Toyota, Honda, Nissan and a host of other automakers export cars to the United States.
So why not Hebei Zhongxing Automobile Co.?
Tiny Zhongxing (pronounced jong shing), which sold a grand total of 7,840 vehicles in 2005 (down 34.0 percent from 2004), became the fourth Chinese automaker with plans to sell cars in the United States.
One problem, though: The Chinese automaker has no models salable in the United States. They don't meet U.S. emissions and safety standards.
ZX Automobile Co. of North America, a subsidiary of China America Cooperative Automotive Inc., of Parsippany, N.J., says it plans to import SUVs and pickups manufactured by Zhongxing in the second half of 2007.
Zhongxing president Xiao Wei has admitted that technology is a huge obstacle. But Zhongxing is charging ahead.
"We are studying the requirements for the U.S. market," said Yang Yongjin, manager of Zhongxing's import and export department. "We will need to make the right adjustments as far as emissions and safety requirements to our models. The project isn't the responsibility of my department yet."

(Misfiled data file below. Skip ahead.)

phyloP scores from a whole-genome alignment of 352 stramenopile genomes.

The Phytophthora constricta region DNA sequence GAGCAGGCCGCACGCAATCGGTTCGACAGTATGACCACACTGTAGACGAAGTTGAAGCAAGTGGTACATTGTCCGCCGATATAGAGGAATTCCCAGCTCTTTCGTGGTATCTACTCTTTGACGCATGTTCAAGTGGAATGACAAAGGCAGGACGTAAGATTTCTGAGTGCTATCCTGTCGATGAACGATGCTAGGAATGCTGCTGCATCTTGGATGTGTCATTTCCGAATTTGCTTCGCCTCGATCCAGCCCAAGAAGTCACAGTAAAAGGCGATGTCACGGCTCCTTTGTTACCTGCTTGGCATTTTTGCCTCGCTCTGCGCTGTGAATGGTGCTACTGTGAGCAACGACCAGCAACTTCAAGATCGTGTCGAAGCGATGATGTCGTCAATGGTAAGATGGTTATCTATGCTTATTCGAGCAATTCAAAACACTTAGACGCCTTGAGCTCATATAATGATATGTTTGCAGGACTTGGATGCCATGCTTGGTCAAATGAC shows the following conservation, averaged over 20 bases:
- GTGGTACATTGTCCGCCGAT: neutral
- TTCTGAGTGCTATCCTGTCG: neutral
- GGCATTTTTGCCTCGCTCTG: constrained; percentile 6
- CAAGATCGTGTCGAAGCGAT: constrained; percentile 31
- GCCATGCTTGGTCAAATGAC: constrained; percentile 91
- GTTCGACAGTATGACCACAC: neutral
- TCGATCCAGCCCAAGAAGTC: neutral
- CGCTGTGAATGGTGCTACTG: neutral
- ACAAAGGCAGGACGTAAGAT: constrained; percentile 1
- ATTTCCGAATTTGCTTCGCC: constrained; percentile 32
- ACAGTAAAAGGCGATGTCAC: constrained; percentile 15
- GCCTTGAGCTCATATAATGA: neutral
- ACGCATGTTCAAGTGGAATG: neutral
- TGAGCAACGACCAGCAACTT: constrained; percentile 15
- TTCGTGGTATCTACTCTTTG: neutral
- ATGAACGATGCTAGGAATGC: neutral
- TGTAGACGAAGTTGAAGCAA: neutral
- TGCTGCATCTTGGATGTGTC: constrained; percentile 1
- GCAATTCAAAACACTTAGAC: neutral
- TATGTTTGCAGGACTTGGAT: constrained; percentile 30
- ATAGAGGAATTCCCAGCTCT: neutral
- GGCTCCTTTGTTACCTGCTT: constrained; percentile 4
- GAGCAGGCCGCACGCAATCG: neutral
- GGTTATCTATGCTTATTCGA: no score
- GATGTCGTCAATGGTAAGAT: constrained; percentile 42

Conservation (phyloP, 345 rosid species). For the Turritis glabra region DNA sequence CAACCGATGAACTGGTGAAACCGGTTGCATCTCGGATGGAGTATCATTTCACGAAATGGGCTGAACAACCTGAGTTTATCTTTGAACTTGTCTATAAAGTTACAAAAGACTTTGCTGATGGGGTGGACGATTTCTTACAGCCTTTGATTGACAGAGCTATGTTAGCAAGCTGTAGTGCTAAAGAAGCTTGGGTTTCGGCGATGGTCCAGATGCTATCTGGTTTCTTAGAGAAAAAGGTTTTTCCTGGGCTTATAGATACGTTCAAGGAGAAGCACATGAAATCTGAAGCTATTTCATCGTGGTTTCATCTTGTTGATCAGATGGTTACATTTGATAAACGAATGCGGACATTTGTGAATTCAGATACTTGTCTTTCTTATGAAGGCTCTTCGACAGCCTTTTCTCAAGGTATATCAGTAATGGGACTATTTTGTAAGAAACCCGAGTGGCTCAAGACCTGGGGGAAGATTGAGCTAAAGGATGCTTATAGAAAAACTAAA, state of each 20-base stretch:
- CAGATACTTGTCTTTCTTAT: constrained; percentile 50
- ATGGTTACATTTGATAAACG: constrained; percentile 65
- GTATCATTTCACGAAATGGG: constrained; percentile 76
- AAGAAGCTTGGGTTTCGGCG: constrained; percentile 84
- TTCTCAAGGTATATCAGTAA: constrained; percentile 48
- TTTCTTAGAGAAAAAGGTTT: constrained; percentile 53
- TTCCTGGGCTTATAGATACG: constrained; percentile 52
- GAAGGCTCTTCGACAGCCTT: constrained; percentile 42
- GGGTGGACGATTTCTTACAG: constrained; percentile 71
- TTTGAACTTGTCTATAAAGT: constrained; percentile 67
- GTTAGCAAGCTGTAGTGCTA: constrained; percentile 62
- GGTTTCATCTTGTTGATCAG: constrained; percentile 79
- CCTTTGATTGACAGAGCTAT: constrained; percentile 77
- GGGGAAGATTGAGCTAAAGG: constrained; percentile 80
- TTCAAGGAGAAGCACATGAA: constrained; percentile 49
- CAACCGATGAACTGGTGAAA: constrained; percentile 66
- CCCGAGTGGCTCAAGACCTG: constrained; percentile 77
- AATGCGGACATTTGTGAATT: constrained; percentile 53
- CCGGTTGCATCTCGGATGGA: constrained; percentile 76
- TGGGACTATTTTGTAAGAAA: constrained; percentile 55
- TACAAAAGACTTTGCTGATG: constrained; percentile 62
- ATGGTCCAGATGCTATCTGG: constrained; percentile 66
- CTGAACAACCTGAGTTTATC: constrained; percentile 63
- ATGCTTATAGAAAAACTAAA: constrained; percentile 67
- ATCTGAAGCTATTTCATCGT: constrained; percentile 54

Chery Automobile Co., a small but successful Chinese automaker, originally aimed to begin exports to the United States in 2007. But its engineers have admitted that the task is tougher than expected. They now think 2009 is more realistic.
China America is not the first U.S. company to claim it will import Zhongxing's vehicles. David Shelburg, an Arizona businessman, also has said he would import a Zhongxing SUV. But Zhongxing never announced the plan and no SUVs appeared.
Zhongxing is in Baoding, a city a few hours outside of Beijing in northern China. Baoding also is home to Great Wall Motor Co., another Chinese SUV maker aiming to sell vehicles in the United States.